‘Lambeth’s key priority is to build “More and Better Homes” and so any proposal has to look at how many additional homes can be delivered – specifically affordable homes, and also how it can deliver investment to the Lambeth Homes Standard for the retained Lambeth stock.’
‘The proposal by ASH would be challenging to deliver in light of the constraints highlighted above, in particular in building above existing homes, and the Council considers a more realistic and achievable figure would be 128 new homes.’
The council has not provided any evidence of how they have arrived at this new figure, which they have plucked from the sky, nor illustrated that they have tried to mitigate any of the constraints highlighted, most of which are due to the constraints of their comprehension and honesty in considering them.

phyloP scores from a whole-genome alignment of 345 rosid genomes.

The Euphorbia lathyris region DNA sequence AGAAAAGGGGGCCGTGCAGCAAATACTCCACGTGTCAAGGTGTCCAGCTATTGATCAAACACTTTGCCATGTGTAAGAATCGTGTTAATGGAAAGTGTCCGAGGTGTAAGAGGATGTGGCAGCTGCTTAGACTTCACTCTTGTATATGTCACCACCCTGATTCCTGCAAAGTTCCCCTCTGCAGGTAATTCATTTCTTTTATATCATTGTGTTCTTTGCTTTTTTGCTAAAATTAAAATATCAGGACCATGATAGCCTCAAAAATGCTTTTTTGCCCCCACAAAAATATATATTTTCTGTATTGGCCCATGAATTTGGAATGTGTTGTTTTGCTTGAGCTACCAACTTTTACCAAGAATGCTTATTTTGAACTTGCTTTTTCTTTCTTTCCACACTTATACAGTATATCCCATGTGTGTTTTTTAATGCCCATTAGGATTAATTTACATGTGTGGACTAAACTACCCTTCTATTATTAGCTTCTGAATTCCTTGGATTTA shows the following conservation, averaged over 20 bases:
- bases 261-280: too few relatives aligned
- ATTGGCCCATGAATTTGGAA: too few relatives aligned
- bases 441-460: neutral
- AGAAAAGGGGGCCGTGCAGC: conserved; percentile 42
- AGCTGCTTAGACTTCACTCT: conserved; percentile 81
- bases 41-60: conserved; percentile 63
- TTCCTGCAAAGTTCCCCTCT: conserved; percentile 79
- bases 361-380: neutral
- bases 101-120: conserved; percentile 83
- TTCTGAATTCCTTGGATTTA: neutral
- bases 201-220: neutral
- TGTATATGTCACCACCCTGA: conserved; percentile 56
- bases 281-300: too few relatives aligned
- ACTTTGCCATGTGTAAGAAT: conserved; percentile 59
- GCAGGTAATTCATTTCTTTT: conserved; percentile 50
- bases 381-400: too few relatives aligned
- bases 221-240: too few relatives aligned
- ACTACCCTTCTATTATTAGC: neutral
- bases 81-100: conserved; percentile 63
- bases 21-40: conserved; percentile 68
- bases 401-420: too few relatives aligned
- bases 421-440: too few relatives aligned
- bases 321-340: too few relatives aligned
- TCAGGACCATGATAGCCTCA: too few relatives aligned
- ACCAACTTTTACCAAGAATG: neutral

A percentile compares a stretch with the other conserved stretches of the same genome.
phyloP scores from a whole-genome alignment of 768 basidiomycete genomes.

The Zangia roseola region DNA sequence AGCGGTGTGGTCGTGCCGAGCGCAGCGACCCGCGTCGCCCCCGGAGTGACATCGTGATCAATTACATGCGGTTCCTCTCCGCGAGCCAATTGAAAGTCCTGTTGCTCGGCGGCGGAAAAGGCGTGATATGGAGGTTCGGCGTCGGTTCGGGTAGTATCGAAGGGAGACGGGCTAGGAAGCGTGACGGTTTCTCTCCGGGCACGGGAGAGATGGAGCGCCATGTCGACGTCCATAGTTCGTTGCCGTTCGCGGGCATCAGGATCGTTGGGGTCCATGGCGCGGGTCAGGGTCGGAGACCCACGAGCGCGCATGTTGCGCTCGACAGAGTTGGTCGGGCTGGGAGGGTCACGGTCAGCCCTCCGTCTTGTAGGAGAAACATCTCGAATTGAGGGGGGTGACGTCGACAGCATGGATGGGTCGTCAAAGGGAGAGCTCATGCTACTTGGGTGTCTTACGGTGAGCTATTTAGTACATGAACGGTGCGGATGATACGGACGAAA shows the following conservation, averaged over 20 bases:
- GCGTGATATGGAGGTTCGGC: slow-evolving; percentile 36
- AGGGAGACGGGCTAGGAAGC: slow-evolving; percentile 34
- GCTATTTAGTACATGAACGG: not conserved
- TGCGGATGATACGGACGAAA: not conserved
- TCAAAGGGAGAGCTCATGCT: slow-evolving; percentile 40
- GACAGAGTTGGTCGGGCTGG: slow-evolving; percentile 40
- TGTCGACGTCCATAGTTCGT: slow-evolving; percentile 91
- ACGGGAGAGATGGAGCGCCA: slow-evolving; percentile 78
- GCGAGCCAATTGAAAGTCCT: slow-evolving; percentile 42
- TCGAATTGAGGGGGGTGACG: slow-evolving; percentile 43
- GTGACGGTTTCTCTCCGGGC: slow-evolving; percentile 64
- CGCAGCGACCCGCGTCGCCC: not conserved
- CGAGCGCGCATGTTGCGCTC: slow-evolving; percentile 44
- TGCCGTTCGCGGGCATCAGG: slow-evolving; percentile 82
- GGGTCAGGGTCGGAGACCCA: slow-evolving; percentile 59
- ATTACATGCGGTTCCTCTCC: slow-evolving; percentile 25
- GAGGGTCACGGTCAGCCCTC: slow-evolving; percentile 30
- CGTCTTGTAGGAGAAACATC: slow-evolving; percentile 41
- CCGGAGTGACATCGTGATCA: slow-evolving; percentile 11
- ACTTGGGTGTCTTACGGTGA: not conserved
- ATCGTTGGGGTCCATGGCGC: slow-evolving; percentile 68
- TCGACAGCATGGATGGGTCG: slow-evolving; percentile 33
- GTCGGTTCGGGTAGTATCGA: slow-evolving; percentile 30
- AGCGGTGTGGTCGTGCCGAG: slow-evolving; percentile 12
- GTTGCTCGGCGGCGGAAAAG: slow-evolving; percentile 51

‘The financial assessment of the costs given by ASH and income for the development of 250 homes shows a negative net present value of –£6.6m. As such the proposal is not feasible to be developed.’
ASH disputes this figure, which once again has been produced from thin air. We have not seen any accurate figures for its calculation, or the assumptions by which these figures were reached. To reiterate what we said above: the only figures ASH has been provided with are mathematically incorrect, and therefore cannot be trusted. The same might be said of the Council that, whether through incompetence or deliberately, provided us with those figures.
‘The ASH proposal will not generate any surplus money to fund the refurbishment of the existing homes and so residents will see no benefit other than the development of 250 new homes on their estate.’